Another perspective comes from the magazine Those People, criticizing the appropriation of African fashion and markings by Black Americans.
If it isn’t part of your “everyday” life and if you don’t have a “real affiliation” with it, then it isn’t yours.

I agree with that. I cannot tell someone living in Africa, especially someone who’s family has lived in Africa, that I know more than them about what the “Real Africa” is or whether there is a “Real Africa” at all.

But interaction with people and resources in an African country is part of my everyday life, as it has been historically for the USA ever since its (at least partially) foundational slave-oriented agricultural industry.

Yet another outlook comes from a Somali photographer:

When you Google ‘Mogadishu’, the photos that surface convey a sense that life in Somalia’s capital is an endless cycle of death, destruction and despair.

Most of the images are of men and boys with guns, children playing in rubble, families huddled in refugee camps and scenes of carnage from explosions. Here and there there are snapshots of the city’s stunning beachfront and signs of hope and revival: new buildings rising in the skyline, solar-power-lit roads and brand-new ATM machines. While both types of images depict facets of reality, they don’t give a sense of daily existence for the city’s two million-plus residents, and what makes life worthwhile for them.

That last part seems key. Daily existence. What makes life worthwhile. If that is what defines the “Real Africa”, then it would really be different for everyone in every part of every country on the African continent.

And then I look at the pictures taken by the Somali photographer Abdulkadir Mohamed and I wonder if the pictures have more or less meaning, based on who is taking them.

Looking at the collection of pictures on Everyday Africa, does it matter to the “reality” of the scene who is behind the camera when capturing a moment of the “Real Africa”?

Two pictures submitted by photographers to the Everyday Africa Project

Mirror, Mirror on the Facebook Wall
In the end maybe none of it matters — neither the natural history nor the nationality of the definer.

In May of this year, at the PEN World Voices Festival of International Literature in New York, Nigerian author Chimamanda Ngozi Adichie said in the Q&A that followed her lecture, ‘You know, I’ve actually found that the older I get, the less interested I am in how the West sees Africa, and the more interested I am in how Africa sees itself.

Perhaps that’s true. What are the negative aspects of how “Africa sees itself”? To what extent do people in African countries see themselves through “Western” eyes?

Is it through the international media? Is it through the still largely “Western” dominated international aid and development institutions, like the “Bad Numbers” identified by Morton Jerven?

Both the international press and the international aid industry employ the eternally recurring image of people in African countries as children or women or something “helpless”. (The blog Imaging Famine has a great breakdown of what’s wrong with that kind of imagery, like here and here.)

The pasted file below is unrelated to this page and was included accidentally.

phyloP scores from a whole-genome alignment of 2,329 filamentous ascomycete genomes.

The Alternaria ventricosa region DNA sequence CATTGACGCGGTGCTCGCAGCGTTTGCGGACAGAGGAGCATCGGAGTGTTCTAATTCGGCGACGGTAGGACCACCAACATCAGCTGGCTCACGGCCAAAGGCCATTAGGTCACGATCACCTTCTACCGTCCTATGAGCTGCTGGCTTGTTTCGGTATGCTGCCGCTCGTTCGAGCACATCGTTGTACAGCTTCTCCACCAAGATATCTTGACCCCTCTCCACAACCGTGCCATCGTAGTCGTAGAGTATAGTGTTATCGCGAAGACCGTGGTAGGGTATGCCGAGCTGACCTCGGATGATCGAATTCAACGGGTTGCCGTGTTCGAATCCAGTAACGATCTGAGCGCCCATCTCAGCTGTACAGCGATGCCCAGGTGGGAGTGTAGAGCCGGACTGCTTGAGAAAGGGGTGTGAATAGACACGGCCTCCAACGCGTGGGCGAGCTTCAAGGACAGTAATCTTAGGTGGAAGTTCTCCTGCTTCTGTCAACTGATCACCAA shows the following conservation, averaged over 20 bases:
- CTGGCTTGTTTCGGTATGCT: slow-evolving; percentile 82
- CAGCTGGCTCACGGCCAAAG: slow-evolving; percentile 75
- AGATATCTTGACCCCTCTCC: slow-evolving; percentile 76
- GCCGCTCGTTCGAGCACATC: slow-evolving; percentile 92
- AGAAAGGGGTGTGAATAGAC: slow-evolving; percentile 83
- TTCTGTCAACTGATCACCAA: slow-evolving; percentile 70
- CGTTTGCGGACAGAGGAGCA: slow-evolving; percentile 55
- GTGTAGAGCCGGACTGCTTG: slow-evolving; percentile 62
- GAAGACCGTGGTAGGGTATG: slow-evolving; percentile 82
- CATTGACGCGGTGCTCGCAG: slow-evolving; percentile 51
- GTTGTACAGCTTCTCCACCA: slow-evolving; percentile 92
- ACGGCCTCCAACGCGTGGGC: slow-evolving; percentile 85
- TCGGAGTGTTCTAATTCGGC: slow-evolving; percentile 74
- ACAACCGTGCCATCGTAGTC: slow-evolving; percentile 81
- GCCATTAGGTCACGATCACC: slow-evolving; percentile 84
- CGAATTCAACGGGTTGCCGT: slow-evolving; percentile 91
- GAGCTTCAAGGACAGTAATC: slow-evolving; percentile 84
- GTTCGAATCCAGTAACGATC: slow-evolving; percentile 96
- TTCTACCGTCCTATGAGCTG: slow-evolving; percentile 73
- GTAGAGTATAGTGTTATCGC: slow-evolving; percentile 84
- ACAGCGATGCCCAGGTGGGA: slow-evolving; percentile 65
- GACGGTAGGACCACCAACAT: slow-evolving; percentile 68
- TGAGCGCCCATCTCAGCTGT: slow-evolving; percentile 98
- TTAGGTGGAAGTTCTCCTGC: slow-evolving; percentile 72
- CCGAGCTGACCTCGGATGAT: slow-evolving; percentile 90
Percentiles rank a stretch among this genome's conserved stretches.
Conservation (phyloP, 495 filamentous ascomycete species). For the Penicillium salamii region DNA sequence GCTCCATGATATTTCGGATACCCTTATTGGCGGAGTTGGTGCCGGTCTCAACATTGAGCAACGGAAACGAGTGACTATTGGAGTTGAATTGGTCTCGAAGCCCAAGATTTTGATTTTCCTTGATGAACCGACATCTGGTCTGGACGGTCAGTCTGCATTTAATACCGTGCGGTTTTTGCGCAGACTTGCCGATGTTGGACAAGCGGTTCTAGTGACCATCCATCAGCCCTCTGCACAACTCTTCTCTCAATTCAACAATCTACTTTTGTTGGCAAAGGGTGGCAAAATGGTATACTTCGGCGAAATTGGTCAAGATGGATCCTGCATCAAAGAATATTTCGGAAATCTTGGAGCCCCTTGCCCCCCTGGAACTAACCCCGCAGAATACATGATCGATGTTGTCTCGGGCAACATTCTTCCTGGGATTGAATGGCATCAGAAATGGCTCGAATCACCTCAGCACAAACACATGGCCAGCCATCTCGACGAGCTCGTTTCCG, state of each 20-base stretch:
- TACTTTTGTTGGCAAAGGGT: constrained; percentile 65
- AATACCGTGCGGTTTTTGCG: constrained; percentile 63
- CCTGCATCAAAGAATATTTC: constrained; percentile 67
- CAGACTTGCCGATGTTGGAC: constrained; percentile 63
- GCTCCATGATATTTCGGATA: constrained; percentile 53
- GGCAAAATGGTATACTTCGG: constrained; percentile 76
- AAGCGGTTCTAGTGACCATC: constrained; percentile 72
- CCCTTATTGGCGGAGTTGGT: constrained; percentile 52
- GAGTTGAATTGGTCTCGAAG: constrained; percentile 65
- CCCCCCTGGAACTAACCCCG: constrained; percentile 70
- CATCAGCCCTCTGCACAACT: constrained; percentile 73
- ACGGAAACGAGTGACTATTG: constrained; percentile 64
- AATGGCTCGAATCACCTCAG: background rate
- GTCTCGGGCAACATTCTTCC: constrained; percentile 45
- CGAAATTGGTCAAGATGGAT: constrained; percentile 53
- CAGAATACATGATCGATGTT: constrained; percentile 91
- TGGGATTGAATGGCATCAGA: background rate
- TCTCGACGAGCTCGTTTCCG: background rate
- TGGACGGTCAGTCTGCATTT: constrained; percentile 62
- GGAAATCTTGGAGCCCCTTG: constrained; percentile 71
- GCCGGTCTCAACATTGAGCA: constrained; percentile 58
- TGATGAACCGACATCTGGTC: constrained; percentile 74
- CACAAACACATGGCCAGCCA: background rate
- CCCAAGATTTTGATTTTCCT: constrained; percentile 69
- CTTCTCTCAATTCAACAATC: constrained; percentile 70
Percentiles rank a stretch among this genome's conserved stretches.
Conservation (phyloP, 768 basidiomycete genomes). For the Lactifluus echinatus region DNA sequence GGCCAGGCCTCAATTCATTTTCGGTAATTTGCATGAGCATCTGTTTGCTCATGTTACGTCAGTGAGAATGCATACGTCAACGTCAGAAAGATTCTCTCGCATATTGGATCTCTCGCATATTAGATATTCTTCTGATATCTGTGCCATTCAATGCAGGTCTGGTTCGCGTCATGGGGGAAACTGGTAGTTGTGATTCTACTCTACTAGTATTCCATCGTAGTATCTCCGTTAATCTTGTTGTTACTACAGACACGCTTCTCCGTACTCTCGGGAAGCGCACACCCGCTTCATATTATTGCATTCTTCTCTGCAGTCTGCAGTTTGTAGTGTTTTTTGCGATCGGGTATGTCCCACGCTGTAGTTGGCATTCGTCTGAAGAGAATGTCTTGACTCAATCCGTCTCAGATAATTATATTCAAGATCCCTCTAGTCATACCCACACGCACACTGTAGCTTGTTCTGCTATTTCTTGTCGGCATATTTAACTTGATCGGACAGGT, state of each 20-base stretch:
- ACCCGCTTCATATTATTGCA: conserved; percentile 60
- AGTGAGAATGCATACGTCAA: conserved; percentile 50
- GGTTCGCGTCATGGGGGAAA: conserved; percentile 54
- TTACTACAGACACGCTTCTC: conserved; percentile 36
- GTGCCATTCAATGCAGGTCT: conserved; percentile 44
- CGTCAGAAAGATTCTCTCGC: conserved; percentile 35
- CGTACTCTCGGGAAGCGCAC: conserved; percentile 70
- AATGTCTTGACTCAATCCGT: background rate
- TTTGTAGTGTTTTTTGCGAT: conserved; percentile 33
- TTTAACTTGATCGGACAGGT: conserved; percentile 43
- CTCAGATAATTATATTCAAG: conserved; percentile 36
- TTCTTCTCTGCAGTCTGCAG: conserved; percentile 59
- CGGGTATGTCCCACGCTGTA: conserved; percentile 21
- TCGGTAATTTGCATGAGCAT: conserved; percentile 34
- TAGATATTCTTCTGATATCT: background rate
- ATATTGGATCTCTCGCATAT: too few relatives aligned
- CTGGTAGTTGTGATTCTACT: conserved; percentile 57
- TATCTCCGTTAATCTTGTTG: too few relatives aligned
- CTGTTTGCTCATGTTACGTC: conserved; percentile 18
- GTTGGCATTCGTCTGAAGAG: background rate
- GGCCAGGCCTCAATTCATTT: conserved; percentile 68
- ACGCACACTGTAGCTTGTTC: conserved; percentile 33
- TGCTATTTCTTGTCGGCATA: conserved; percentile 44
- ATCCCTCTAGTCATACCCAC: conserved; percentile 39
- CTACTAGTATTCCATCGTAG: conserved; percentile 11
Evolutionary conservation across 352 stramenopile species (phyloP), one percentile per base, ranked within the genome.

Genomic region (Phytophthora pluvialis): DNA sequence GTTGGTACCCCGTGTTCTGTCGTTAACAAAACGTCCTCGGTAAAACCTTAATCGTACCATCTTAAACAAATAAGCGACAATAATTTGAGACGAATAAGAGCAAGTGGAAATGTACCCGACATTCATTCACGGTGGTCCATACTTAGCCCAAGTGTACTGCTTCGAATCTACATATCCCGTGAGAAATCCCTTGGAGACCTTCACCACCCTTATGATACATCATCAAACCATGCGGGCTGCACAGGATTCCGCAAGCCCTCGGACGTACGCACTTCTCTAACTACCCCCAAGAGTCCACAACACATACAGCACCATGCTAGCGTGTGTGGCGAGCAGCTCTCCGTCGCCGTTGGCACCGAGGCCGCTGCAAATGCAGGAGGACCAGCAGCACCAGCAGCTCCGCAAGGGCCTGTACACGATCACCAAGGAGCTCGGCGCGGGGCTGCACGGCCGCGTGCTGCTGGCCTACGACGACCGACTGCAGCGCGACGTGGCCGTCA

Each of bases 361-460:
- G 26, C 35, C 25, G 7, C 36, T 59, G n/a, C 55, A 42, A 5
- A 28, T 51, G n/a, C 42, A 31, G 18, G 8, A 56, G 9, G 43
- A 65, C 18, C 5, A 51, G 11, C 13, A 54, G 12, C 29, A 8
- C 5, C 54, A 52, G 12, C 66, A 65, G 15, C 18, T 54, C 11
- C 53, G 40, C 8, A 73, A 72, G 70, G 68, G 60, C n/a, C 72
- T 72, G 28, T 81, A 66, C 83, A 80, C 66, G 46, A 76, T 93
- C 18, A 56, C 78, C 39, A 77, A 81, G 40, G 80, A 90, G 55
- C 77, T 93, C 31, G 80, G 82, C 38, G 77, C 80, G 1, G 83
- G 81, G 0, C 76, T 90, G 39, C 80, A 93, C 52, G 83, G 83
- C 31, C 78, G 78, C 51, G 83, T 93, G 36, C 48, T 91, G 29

People in Africa: Poor Shoeless Children waiting for the “World Leaders” to save them.

But maybe, just maybe, this is more a problem for the “West” than it is for people in African countries. In both the case of the Taylor Swift video and the death of Cecil the Lion, the “international outcry” seems disproportionately heavy in countries off of the African continent. There is no doubt that people in African countries have opinions about these issues. But maybe those opinions are considered less important by people in the “West”.

While the World Bank is juggling numbers to determine whether there is or isn’t a “bottom billion”, while the Economist magazine figures out whether the African continent is “rising” or “hopeless”, people in African countries are getting along with their everyday life.

And that life, I assume, is different for every person relative to their family, their country and everything else that makes a person’s experiences unique.

Previewing “We Come as Friends”

I’m looking forward to seeing — rather, getting provoked by — We Come As Friends when the local Film Society screens it in September.

Art is art. But I already see the film as an artwork of “narrative colonialism”, where the dominant story about South Sudan is still the story told by the West.

That’s how it appears from the trailer: the music that triggers a feeling of tension or drama, the West’s “confrontation” with China, the exotic dress and architecture of South Sudanese people, the Western stereotypes like the heavily accented American evangelist.

Oil companies, multinational institutions and Jesus freaks aren’t the real story in South Sudan. It’s like if you made a movie about democracy and business in the USA, and you focused on Donald Trump. He’s loud. He’s controversial. And he’s largely irrelevant in the grand scheme of things.

There is much more going on South Sudan besides oil and USA-China geopolitics. South Sudanese know this. As the National Geographic points out, we’re all dead if we can’t find a way to inclusively and sustainably develop the natural resources of countries like South Sudan. Especially food resources.

The West needs to stop pretending like South Sudanese aren’t real people who want the same thing as them — a mediocre but minimally financially sufficient job that leaves enough time for leisure.

The movie seems to cast sensationalist tint over South Sudan. It fits in with popular Clooney/Prendergast initiatives like Satellite Sentinel and the newly announced Sentry, which watch and itemize the destruction of lives and property in South Sudan without any mechanism for actually stopping the violence.

What does such a movie accomplish? Watch! Get excited! Get angry!
And then…what?

Will this sort of story build bridges between ordinary Americans/Europeans and South Sudanese? Help them see one another as peers?

Will it make it easier for ordinary South Sudanese to run their farms or businesses, by getting them cash or tools or mentors?

Will it help the audience’s break out of this image African countries as unchangeably dangerous, exotic, alien landscapes full of strange characters?

Will it treat the South Sudanese like real people who want to live their lives, rather than figments of the narrator’s imagination?